John Adams on Religion and the Constitution

John Adams

Found in The Works of John Adams, 10 vols.

This quote is from John Adams (1734-1826), a signatory of the Declaration of Independence, one of the framers of the Constitution, and the second president of the United States of America. This quote, and especially its famous last line, expresses a sentiment widely held among the statesmen of the Founding Generation that no matter how well a constitution is constructed, It will not insure freedom and prosperity unless it is supported by a moral, virtuous population.

While our country remains untainted with the principles and manners which are now producing desolation in so many parts of the world; while she continues sincere, and incapable of insidious and impious policy, we shall have the strongest reason to rejoice in the local destination assigned us by Providence. But should the people of America once become capable of that deep simulation towards one another, and towards foreign nations, which assumes the language of justice and moderation while it is practising iniquity and extravagance, and displays [229] in the most captivating manner the charming pictures of candor, frankness, and sincerity, while it is rioting in rapine and insolence, this country will be the most miserable habitation in the world; because we have no government armed with power capable of contending with human passions unbridled by morality and religion. Avarice, ambition, revenge, or gallantry, would break the strongest cords of our Constitution as a whale goes through a net. Our Constitution was made only for a moral and religious people. It is wholly inadequate to the government of any other. (FROM TO THE OFFICERS OF THE FIRST BRIGADE OF THE THIRD DIVISION OF THE MILITIA OF MASSACHUSETTS, 11 October, 1798)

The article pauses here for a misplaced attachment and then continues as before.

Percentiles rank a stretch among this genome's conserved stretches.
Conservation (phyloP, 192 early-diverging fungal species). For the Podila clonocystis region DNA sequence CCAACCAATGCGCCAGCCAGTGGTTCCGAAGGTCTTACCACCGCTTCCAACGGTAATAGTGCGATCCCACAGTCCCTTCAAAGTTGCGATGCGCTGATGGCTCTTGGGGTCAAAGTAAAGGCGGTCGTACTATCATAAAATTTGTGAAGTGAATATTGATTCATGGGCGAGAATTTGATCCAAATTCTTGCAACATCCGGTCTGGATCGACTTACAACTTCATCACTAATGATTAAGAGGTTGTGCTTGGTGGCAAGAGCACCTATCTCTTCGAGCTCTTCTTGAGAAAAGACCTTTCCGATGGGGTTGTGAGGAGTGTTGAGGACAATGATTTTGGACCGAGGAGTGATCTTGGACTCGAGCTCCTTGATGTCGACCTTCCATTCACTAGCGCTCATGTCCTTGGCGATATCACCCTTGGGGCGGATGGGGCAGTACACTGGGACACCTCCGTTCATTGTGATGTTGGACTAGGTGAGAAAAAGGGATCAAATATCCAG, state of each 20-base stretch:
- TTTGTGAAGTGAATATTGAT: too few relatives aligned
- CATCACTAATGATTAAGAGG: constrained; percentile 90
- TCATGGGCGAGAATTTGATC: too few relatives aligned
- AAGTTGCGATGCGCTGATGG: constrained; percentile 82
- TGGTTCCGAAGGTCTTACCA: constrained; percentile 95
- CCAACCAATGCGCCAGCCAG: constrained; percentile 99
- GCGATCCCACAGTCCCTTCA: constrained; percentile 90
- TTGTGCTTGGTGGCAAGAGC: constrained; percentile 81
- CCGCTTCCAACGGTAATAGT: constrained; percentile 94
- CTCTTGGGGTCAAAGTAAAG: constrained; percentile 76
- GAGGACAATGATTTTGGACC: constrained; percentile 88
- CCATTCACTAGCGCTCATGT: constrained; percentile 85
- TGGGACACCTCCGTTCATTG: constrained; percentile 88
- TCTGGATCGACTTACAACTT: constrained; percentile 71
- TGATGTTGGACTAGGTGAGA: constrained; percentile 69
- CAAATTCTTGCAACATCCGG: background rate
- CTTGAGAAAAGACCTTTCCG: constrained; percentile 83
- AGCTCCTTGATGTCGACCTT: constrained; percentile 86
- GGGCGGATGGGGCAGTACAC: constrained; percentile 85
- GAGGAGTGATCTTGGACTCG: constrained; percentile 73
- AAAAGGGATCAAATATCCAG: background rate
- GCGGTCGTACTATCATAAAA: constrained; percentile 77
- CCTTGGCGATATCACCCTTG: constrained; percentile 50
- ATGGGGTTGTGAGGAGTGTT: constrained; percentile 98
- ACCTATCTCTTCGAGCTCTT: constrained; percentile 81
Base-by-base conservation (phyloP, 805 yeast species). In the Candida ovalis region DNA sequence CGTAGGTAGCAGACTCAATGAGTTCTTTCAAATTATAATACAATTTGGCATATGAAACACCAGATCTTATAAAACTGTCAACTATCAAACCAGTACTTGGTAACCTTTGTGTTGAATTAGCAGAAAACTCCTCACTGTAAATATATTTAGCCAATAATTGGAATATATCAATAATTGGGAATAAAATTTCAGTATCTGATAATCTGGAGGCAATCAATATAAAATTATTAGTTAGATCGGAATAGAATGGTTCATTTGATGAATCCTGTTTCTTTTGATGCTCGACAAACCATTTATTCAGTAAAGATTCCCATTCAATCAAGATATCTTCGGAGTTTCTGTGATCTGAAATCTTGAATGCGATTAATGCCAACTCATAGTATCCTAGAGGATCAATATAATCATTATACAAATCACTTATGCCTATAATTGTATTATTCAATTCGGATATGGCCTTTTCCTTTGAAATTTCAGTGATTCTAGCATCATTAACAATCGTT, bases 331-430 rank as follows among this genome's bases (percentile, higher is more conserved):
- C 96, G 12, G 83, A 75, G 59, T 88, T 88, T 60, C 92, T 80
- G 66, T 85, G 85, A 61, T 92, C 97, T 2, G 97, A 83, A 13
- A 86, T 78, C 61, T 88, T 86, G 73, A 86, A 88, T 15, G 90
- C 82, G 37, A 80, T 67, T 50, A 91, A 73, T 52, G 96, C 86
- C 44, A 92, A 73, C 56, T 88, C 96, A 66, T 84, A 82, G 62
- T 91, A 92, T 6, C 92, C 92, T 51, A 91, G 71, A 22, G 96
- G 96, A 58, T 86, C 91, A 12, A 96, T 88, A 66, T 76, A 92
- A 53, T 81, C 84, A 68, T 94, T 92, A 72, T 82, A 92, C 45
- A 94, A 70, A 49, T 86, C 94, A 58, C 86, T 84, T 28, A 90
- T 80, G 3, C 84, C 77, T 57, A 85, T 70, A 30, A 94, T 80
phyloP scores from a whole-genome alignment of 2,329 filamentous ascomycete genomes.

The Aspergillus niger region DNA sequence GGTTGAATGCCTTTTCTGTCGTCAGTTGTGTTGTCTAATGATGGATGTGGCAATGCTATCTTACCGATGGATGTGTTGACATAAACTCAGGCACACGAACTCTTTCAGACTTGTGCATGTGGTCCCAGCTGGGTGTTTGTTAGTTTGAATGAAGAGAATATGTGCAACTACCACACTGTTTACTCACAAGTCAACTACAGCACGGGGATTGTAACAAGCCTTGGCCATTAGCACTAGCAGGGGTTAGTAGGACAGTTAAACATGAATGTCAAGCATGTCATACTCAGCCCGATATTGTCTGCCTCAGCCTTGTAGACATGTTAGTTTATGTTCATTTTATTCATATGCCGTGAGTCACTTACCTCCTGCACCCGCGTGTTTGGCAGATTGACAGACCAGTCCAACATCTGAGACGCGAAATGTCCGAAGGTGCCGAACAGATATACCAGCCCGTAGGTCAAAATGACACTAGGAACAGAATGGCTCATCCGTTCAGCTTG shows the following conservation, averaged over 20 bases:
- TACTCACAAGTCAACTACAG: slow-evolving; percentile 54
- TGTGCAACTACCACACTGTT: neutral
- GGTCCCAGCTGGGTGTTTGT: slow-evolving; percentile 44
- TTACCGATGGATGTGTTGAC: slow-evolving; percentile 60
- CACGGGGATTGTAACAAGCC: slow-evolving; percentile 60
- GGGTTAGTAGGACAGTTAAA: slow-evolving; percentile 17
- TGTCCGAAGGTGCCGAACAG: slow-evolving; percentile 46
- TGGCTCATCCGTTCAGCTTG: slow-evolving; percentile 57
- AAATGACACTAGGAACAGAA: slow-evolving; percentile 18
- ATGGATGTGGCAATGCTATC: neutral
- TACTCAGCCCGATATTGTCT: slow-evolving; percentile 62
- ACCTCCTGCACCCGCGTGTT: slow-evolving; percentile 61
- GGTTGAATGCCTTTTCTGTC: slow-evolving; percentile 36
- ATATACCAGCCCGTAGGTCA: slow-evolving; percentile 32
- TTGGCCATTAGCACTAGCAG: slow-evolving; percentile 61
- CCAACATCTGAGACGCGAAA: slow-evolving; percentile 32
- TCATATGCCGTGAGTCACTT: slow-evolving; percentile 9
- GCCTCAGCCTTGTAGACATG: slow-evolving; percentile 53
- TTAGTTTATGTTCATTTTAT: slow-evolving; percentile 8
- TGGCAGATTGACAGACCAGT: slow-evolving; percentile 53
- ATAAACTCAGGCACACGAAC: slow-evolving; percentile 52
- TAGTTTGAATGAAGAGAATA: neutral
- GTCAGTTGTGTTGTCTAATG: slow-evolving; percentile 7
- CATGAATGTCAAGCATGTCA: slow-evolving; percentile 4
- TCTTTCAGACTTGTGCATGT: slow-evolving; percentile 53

Adams, and many others, believed that in a society riddled with vices, the various mechanisms created by the Constitution would not be able to function properly, with the result that the democratic republican order would be eventually supplanted by despotism.

It is worth noting, however, that while Adams occasionally made positive references to Christianity, he was not a strong advocate of any particular religion (at least in his public statements) or even a specific moral code, except insofar as it condemned a (rather short) list of obnoxious vices. Indeed, Adams was firmly against the official establishment of any religion and was a champion of religious freedom. As Deists, Adams and his like-minded peers believed that any moral system had to be grounded in a belief in God, but the specific aspects of that belief, or how they manifested themselves in a particular religion, were of little if any interest to them.